Water treatment plant now licensed to treat Nacimiento water for residential use
–Earlier this year, Paso Robles’ water treatment plant off Ramada Drive began treating water coming from Nacimiento Lake in an attempt to meet standards for residential use. As of Nov. 20, the plant has officially received its license from the state of California to begin redistributing the water for use in Paso Robles.
The plant, owned by the City of Paso Robles, is one of the first water treatment plants in the county to directly treat water from Nacimiento Lake for use in the city. The City of San Luis Obispo is the only county agency that directly treats water from the lake. Construction of the plant began in May of 2014. There are now only a few finishing touches being made, but is already fully operational.
With Paso Robles’ share of 4,000 acre feet per year of the Nacimiento Water Project – a 45 mile-pipeline distributing millions of gallons water throughout San Luis Obispo County – the city has decided to utilize its share to diversify their water supply portfolio, and create another source of water so that it the city not entirely reliant on groundwater.
“We’re excited about bringing this important asset to fruition,” says Christopher Alakel, water resources manager for the City of Paso Robles. “We hope to see the community benefit from it within the coming years.”
The process of cleaning the lake water occurs in several steps: First, water from the lake redirects through the Nacimiento Turnout which brings it to the treatment plant. It is then fed into a large chamber which mixes in chemicals that oxidize certain metals present to make them readily removable. Afterwards, the water flows into a tank directing it through a series of chambers while being mixed with chemicals designed to fuse organic materials, which are later brought to the water’s surface (along with other solids present) through the use of micro-bubbles then scraped off and discarded in the next step of the procedure.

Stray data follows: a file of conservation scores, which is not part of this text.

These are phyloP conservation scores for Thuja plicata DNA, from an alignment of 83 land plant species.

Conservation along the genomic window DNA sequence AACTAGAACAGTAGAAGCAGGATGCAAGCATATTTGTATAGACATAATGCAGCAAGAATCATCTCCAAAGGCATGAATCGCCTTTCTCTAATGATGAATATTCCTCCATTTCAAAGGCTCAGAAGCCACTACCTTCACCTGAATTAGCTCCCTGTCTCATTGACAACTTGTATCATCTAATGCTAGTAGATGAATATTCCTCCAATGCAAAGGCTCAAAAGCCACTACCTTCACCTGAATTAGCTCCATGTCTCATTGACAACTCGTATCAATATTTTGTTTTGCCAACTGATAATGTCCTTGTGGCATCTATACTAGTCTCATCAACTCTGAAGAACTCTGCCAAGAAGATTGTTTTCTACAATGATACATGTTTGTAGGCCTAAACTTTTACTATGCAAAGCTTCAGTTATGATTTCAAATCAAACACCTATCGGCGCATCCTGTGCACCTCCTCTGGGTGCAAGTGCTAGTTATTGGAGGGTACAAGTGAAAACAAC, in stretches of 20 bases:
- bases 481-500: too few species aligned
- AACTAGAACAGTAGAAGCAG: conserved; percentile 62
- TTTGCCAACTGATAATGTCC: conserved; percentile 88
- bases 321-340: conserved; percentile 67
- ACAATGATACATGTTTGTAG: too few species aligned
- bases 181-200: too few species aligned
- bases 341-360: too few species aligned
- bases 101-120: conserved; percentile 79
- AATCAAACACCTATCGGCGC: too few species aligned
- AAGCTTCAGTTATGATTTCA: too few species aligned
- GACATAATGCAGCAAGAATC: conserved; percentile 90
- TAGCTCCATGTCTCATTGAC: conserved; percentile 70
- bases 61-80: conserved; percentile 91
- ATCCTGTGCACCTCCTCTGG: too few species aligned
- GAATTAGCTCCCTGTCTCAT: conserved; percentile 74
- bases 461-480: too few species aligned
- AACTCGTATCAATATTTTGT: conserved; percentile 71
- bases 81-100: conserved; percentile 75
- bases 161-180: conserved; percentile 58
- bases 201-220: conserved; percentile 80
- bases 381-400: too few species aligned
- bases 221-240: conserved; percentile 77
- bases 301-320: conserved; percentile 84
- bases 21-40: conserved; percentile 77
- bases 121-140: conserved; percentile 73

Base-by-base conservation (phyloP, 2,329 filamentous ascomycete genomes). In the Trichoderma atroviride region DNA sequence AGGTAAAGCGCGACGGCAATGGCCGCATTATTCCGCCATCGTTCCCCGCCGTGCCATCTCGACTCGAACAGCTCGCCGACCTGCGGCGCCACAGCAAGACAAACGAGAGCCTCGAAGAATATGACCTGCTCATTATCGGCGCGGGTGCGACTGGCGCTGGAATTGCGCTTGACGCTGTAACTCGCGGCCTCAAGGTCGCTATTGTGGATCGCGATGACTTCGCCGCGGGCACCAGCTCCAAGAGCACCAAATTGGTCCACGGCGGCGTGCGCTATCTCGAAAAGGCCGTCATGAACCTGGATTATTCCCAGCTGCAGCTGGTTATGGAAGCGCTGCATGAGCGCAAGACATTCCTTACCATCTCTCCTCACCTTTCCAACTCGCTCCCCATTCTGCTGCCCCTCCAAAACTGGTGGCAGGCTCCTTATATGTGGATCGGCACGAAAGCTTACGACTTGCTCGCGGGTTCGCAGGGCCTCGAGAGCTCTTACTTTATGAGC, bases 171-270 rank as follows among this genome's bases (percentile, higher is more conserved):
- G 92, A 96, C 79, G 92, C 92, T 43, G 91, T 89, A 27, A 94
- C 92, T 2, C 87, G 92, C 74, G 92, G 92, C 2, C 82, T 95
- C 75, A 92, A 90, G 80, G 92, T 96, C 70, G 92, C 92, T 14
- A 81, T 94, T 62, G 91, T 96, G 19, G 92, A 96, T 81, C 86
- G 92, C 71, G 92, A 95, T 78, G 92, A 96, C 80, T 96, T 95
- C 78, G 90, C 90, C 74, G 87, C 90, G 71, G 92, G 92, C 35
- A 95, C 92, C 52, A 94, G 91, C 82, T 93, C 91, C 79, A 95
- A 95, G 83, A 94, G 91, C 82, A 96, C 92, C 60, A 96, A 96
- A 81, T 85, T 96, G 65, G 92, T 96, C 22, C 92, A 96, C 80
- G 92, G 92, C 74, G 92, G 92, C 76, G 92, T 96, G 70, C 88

Next, the water is taken to a mechanical filtration system which pushes the water through a small porous net, filtering out anything sizable enough to be detected. From here, it goes into four pressure vessels which remove taste and odor. The final step is sanitation with chlorine. The chlorinated water is sent through another large tank featuring serpentine pathways to chemically disinfect the water in a basin and allow it to meet state disinfection requirements. Waste is sent to a separate waste basin and redirected to the city’s sewage plant; The freshly treated water is then sent out to the city’s existing wells and distributed to the residents.
Reports say that residents will notice substantially softer water as a result of the plant. This winter, Nacimiento will be making up about 80-percent of the city’s total water supply. The plant will be operated seasonally from May to October, when demand is highest, as the cost of using Nacimiento water is 10 times the cost of using groundwater when accounting for its delivery and treatment costs. For 2016, however, the system will run year-round because most of the plant’s equipment is under a one-year warranty and city officials want to make sure everything is working properly, according to reports.